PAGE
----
Use it in your current algebra course: Use math examples that allow for a natural discussion of student success ideas, such as working with GPA’s when finding weighted averages.

We’ve taught the Math Lit course for five full years and are in our sixth year of offering it. We now offer it fully online as well as the face-to-face format. The course has evolved and improved over time, becoming a very successful accelerated option for developmental students. At our school and many others, students are passing their outcome courses more quickly than before and at a higher rate, making it a very successful offering.

If you are interested in creating a Math Lit course, please check out my blog. It contains a Math Lit starter kit with videos, sample syllabi, instructor resources, presentations, and a new instructor forum where instructors can discuss the course and exchange ideas.

 

Kathleen Almy will be speaking at the 29th International Conference on Technology in Collegiate Mathematics (ICTCM) held in Chicago, Illinois, March 9-12, 2017. Register today to gain access virtually or attend in person and explore how educational technology can enhance teaching and learning.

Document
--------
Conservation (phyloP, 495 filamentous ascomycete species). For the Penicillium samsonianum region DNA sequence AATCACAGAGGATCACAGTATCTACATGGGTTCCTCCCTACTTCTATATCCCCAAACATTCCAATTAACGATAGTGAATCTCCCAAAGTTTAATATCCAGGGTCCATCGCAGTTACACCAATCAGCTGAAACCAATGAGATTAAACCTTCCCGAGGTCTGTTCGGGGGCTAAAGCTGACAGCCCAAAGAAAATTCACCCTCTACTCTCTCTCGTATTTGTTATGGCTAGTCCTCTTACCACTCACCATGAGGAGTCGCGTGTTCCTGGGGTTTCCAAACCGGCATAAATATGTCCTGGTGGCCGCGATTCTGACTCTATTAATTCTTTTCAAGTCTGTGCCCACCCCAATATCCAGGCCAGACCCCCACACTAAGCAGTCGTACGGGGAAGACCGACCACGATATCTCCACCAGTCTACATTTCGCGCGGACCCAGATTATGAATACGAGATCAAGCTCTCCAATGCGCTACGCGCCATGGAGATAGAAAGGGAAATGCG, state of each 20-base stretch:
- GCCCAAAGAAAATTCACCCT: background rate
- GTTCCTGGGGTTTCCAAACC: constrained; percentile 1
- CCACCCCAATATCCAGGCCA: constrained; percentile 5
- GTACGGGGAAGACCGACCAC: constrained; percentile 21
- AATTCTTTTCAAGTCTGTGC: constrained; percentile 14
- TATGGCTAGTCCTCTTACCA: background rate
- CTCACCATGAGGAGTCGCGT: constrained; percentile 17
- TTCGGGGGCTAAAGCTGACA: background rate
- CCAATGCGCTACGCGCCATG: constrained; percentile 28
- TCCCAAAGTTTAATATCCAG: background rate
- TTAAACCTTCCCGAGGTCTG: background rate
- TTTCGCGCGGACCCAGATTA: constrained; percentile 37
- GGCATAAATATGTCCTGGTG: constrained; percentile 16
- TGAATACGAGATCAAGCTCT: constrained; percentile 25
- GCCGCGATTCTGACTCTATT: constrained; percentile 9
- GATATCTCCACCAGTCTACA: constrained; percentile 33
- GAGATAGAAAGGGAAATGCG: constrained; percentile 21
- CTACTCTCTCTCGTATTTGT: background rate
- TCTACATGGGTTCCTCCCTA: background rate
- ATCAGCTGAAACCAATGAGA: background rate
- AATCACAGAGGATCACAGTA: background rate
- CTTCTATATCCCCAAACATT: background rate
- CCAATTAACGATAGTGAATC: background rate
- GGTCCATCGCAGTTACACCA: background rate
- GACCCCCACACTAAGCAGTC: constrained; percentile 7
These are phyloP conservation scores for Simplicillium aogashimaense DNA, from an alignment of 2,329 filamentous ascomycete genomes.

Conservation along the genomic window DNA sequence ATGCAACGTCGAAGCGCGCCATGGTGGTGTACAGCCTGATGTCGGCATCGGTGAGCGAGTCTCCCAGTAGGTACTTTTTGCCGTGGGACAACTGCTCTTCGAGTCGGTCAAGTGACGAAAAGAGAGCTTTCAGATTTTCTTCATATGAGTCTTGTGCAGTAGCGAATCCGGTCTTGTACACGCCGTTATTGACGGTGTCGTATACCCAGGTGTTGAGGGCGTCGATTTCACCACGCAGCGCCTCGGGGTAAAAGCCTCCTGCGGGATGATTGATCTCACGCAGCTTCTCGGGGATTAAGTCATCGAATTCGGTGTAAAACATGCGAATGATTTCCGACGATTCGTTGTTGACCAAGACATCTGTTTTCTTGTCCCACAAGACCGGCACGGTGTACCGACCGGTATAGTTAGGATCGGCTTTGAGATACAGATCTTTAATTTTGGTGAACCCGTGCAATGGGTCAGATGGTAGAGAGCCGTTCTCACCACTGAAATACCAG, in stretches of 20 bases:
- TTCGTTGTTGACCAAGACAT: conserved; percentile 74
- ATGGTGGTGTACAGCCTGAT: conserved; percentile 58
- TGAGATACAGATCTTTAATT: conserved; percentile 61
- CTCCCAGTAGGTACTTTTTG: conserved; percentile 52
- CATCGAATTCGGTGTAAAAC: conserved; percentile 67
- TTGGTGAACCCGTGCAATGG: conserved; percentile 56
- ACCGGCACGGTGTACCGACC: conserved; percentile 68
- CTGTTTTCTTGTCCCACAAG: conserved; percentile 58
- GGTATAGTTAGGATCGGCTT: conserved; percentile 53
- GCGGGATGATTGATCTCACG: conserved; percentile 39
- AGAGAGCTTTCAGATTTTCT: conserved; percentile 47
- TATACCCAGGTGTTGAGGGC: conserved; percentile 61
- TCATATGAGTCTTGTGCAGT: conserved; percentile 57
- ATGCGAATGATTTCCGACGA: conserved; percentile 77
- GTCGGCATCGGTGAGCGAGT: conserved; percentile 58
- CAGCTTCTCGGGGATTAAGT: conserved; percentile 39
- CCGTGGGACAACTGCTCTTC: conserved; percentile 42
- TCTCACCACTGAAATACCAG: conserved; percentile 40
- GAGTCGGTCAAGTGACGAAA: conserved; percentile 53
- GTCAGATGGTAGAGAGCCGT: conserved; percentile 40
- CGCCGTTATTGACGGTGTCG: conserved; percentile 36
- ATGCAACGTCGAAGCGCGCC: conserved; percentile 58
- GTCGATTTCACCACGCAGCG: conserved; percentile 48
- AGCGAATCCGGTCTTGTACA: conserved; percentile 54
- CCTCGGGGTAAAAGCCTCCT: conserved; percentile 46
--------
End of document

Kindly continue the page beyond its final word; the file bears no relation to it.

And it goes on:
About the Author
Kathleen Almy

Kathleen Almy

Kathleen Almy is a professor of mathematics at Rock Valley College.  She has taught high school and college level math for 19 years.  As her department’s developmental math coordinator, she led a successful redesign of the program over the past 8 years.  She has also been a member of the Carnegie Foundation’s Quantway initiative and AMATYC’s New Life initiative since 2009, participating in course design, development, and implementation.  She is the co-author of the textbook Math Lit, now in its second edition, which supports math literacy courses at the developmental level.